Why It's Time To Retire The Joke About 'First World Problems'

A couple of weeks ago, I was riding in the passenger seat of my sister's car. We had spent the day in Atlanta eating and shopping for bridesmaid dresses for her upcoming wedding. By the time we were on the drive back to the town where our parents lived, we were exhausted. It wasn't long before my sister was complaining about how she was thirsty and that she had a headache.

As we were driving down the road, a homeless man stepped out into the crosswalk in front of us. My sister threw her hands up, exasperated by the fact that she had to yield her car, and that this homeless man was delaying her. In a moment of rage, she yelled the words, “Go!” then mumbled under her breath, “at least he's actually using the crosswalk...” The man kept his head down as he hobbled to the other side.

As I sat there, in her nice car, cozy from the seat warmer I was sitting on, I started thinking. Here we are, driving in a car, after a day of eating and shopping, in a hurry to get home because we want to eat again and sleep in our comfortable beds.

Yet, here was this man carrying everything he owned, in a hurry to get nowhere. He was in a hurry to find his next meal; he might not eat for a few more days. In a hurry to find somewhere to sleep that might not be as a cold as the place he slept the night before.

The next morning, I drove back to Atlanta to run a half-marathon. A couple miles into the race, I noticed another homeless man who was leaning against a fire hydrant. He stood there with a blank expression, watching as thousands of runners ran past him.

I wondered what he was thinking. Was he thinking that we were crazy? Was he thinking about how he wished he was fortunate enough to have a hobby like running? Was he thinking about how if he had even the smallest fraction of the money that we payed (everyone in the race payed between $70 and $120 to register), he'd have a better life?

Everyone has problems in their lives, but for my generation, I believe that most of us create our own problems. We have food, clothes, shelter, water and all of the essentials of survival, but what many of us don't have is happiness.

Pure, raw happiness no longer exists because we've found ways to make our lives harder than they need to be. We've created “first world problems” because we have nothing better to bitch about.

We've learned how to make issues out of nothing. We've started taking everything for granted. We've become ungrateful, disengaged and every day we find more and more ways to make ourselves miserable.

Our biggest concerns revolve around how we look, what other people think about us and how many “likes” we get on our photos.

We'd rather go to restaurants and send our orders back because they didn't come out exactly the way we wanted them to, than to just appreciate food. We'd rather compare ourselves to others, and be unhappy with our own reflections, than to just be thankful that we're healthy and alive.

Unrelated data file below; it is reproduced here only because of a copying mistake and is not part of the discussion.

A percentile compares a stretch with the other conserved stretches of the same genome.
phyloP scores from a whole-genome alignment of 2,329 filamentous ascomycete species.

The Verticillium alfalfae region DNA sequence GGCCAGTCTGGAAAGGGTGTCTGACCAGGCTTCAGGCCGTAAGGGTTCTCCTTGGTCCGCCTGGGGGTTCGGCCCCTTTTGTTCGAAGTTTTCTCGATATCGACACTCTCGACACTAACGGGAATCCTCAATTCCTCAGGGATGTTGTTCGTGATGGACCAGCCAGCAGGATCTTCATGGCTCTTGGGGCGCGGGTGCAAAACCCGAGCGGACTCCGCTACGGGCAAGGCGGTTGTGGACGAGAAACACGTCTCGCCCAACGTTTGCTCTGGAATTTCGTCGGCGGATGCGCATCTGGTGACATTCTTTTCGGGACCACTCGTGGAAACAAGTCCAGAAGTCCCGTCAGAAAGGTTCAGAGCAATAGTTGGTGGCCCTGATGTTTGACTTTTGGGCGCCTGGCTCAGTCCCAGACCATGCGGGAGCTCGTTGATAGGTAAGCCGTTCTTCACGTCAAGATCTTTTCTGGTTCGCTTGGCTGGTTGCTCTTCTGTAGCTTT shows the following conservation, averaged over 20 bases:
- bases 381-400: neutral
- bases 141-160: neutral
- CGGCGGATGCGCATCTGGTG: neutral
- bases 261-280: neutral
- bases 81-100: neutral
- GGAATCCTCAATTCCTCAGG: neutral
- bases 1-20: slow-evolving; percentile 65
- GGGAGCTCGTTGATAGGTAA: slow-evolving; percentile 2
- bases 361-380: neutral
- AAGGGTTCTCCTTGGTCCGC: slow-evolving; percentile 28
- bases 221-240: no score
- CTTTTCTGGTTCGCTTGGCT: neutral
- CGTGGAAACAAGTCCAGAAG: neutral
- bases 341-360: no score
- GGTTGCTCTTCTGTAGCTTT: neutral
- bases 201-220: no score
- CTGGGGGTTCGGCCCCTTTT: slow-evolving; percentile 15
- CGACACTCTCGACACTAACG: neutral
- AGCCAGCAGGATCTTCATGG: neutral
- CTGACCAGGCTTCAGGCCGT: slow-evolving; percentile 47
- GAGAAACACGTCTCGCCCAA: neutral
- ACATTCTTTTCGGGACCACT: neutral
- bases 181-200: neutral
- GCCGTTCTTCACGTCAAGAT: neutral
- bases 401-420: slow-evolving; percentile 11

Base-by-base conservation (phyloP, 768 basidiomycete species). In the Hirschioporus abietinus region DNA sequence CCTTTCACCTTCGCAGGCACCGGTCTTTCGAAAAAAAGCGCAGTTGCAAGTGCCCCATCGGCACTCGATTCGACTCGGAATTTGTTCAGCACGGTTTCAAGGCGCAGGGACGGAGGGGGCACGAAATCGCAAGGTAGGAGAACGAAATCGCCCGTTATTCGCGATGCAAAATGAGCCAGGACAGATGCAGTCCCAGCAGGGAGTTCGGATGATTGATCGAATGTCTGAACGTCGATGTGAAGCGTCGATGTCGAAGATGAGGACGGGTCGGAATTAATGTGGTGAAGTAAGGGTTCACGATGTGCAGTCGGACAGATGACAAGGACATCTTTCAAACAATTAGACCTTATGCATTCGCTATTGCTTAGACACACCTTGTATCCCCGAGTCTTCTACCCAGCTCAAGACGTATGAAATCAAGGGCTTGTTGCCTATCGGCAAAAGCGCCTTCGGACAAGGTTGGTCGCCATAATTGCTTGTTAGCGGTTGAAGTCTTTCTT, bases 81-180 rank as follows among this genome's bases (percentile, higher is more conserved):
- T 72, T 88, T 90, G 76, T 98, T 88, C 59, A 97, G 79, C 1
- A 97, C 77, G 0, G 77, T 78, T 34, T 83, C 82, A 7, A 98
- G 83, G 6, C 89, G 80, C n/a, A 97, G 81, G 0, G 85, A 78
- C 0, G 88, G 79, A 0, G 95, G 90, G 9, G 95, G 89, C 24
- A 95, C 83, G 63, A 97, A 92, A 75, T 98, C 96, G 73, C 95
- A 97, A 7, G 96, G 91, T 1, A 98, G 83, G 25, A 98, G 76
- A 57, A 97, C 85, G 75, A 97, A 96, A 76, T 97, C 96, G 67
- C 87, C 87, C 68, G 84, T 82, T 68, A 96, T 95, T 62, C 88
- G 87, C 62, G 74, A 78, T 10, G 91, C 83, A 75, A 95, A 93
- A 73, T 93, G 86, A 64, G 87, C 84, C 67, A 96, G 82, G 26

We'd rather complain about our homework assignments and our jobs, rather than appreciate our privileged educations and the fact that we have a job and money. We'd rather lie and cheat on our significant others, than try to fight to be in a healthy, happy relationship.

So few of us stop to appreciate our lives for what they're worth.

There's no doubt that our generation has accomplished a lot. We've made it socially acceptable to voice our opinions. Today, gay people are more likely to come out and women are more likely to be feminists and to stand up for women's rights.

But even though we've accomplished so much, we're still a generation of unhappy complainers.

Maybe you're reading this and thinking that I have it all wrong. Maybe you think I'm a pessimist, and that I don't know what I'm talking about. And quite frankly, I would love for someone to prove me wrong.

But, I'm not sure anyone will.

So the question becomes, what do we do about it?

As it's often said, somewhere in the world, there is someone less fortunate than you. There will always be separations between social classes. There will be lower class people and upper class people, and there really isn't much we can do to change that.

But, what we can change is our attitude. Our views on life can change, especially if we open our eyes.

If we work on being better people, and work on looking at the big picture of life, we're going to be happier. If we focus on everything that we have instead of everything that we don't have, we're going to be happier.

For the sake of the generations to come, I hope that we figure it out, and I hope that more people start to realize that we are all unbelievably fortunate for what we have. Because truthfully, in the big scheme of life, the things we worry about, wouldn't worry someone else.

As Jason Isbell sings, “Compared to those a stone's-throw away from you, our lives have both been relatively easy.” What troubles me probably doesn't trouble you, but still our lives are damn good compared to someone even a stone's-throw away.

So instead of being ungrateful, let's become the generation that gives instead of takes, let's fall in love for all of the right reasons and let's live our lives to the fullest and stop finding ways to prevent ourselves from doing so.